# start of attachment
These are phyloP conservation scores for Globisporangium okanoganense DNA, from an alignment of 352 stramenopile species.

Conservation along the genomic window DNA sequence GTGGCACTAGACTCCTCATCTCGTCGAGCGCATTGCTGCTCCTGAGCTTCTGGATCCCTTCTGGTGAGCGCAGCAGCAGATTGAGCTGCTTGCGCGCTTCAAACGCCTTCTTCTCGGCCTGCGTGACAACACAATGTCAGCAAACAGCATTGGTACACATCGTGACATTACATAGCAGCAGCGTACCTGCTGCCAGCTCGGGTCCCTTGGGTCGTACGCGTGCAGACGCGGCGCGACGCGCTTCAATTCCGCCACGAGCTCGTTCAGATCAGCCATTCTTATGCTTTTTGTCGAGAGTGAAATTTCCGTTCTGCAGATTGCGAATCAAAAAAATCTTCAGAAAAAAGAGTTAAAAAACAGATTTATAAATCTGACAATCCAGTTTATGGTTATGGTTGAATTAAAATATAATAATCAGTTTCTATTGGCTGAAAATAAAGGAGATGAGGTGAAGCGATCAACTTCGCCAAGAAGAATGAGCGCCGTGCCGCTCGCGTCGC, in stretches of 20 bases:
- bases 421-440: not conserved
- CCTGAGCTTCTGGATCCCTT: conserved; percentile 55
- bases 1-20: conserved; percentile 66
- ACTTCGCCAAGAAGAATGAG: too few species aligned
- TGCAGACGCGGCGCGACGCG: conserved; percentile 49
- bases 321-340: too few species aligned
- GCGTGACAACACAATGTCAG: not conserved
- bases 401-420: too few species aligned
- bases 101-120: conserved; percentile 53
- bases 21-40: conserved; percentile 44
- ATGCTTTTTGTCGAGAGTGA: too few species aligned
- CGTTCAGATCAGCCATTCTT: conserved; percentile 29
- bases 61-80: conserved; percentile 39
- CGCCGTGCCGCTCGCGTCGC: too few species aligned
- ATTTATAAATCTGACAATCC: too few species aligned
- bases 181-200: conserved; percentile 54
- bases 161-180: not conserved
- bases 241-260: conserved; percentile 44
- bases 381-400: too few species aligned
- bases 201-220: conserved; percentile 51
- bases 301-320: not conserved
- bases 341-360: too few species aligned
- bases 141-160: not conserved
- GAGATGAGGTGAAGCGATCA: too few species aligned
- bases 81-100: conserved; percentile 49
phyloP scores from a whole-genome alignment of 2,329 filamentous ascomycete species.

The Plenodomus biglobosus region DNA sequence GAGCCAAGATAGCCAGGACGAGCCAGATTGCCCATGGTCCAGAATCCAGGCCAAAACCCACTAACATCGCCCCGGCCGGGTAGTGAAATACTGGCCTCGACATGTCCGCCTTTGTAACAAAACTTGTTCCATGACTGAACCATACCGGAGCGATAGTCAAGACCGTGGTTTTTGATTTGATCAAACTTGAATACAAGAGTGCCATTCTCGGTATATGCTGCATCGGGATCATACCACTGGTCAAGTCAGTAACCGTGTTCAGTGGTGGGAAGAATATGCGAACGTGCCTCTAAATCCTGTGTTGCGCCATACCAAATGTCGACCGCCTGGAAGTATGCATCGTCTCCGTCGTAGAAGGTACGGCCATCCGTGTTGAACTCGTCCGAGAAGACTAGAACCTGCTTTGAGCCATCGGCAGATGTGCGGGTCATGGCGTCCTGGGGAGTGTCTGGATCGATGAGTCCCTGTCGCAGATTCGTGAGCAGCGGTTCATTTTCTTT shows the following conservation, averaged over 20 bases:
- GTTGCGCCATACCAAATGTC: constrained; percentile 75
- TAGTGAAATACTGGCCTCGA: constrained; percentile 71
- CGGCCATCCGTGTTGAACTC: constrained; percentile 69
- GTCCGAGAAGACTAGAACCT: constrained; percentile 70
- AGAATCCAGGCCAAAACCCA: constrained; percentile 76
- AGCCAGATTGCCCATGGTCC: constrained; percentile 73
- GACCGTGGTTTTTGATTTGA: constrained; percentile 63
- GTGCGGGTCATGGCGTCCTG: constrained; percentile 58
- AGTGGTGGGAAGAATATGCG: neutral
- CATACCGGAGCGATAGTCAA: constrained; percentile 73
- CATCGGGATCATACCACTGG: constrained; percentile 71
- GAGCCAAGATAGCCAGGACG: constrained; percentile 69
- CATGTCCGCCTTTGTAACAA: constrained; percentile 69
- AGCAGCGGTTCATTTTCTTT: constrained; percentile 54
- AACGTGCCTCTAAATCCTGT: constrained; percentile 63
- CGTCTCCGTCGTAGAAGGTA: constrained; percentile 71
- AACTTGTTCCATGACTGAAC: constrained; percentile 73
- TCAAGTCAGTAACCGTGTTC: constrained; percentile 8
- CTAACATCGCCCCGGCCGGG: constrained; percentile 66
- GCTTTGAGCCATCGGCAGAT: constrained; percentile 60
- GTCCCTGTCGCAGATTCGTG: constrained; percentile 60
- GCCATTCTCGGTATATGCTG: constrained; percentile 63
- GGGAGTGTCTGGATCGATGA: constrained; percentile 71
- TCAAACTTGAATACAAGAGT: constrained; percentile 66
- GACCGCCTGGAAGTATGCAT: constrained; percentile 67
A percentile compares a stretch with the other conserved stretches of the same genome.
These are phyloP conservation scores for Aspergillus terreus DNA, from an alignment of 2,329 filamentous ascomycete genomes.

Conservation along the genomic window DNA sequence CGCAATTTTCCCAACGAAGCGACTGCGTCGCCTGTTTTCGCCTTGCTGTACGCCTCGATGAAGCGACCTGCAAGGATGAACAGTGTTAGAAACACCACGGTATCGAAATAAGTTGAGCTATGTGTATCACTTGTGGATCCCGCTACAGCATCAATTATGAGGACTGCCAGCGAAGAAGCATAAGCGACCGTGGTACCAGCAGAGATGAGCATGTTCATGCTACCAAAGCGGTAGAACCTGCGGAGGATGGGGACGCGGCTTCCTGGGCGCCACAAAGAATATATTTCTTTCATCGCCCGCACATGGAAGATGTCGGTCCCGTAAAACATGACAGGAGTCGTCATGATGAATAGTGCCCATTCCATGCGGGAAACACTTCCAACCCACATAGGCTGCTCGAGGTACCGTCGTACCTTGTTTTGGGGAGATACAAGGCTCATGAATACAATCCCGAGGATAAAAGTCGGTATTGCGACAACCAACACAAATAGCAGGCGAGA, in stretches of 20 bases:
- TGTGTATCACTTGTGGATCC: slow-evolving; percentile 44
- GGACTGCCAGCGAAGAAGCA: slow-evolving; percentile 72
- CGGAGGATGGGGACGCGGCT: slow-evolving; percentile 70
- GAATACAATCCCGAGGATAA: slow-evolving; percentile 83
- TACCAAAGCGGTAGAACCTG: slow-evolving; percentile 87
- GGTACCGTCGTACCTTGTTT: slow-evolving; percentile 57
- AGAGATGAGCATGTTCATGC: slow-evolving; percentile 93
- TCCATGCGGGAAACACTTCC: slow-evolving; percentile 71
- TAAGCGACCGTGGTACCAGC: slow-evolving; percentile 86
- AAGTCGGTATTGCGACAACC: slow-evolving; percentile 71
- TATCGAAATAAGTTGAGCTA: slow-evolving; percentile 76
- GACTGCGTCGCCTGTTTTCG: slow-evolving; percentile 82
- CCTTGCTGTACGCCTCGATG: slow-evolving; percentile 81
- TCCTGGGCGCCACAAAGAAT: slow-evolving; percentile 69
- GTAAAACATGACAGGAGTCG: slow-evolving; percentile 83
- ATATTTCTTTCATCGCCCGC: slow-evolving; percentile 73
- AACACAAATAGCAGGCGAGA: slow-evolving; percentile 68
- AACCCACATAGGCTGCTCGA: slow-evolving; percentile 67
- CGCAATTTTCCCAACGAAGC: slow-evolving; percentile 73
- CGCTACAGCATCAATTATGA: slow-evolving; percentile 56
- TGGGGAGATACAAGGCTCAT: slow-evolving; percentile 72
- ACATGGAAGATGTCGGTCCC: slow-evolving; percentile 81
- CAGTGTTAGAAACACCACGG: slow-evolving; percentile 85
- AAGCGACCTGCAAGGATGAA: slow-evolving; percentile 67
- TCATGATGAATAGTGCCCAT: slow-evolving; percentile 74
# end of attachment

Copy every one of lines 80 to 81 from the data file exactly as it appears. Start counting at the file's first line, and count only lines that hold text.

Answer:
- CAGTGTTAGAAACACCACGG: slow-evolving; percentile 85
- AAGCGACCTGCAAGGATGAA: slow-evolving; percentile 67